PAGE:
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Emancipation's Daughters: Reimagining Black Femininity and the National Body

book
posted on 02.06.2021, 21:26 by Riché Richardson
In Emancipation's Daughters, Riché Richardson examines iconic black women leaders who have contested racial stereotypes and constructed new national narratives of black womanhood in the United States. Drawing on literary texts and cultural representations, Richardson shows how five emblematic black women—Mary McLeod Bethune, Rosa Parks, Condoleezza Rice, Michelle Obama, and Beyoncé—have challenged white-centered definitions of American identity. By using the rhetoric of motherhood and focusing on families and children, these leaders have defied racist images of black women, such as the mammy or the welfare queen, and rewritten scripts of femininity designed to exclude black women from civic participation. Richardson shows that these women's status as national icons was central to reconstructing black womanhood in ways that moved beyond dominant stereotypes. However, these formulations are often premised on heteronormativity and exclude black queer and trans women. Throughout Emancipation's Daughters, Richardson reveals new possibilities for inclusive models of blackness, national femininity, and democracy.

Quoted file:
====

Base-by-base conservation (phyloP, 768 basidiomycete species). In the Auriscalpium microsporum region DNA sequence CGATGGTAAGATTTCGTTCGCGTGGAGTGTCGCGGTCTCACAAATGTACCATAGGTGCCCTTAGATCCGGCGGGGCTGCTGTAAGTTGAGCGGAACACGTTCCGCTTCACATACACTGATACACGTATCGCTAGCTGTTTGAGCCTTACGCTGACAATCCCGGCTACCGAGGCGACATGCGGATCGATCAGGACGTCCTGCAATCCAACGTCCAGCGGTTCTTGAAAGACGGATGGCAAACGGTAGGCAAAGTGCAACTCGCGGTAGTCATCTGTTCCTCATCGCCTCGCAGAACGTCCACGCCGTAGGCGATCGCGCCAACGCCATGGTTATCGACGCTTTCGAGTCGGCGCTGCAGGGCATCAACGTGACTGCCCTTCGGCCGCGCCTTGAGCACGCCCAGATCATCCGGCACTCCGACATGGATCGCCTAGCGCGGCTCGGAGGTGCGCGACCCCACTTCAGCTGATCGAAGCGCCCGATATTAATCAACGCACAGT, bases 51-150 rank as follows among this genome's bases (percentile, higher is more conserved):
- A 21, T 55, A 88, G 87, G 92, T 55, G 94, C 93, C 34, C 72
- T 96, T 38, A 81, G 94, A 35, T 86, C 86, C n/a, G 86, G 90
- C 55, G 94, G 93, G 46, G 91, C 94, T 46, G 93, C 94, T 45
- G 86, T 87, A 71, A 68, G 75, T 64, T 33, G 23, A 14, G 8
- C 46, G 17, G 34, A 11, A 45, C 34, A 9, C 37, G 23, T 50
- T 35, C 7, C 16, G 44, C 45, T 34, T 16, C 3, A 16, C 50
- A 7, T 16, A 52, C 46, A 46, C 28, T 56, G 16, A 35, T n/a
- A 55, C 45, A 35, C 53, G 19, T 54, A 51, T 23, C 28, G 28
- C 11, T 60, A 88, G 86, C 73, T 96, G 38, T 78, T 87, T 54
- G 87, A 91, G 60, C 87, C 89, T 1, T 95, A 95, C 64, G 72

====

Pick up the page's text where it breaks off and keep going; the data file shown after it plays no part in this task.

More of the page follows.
Funding

Cornell University as part of the TOME initiative

History

Publication date

2021

ISBN (Open Access)

9781478090915

ISBN (Print - Cloth)

9781478009917

ISBN (Print - Paper)

9781478010975

ISBN (Ebook For Sale)

9781478012504

Publisher Name

Duke University Press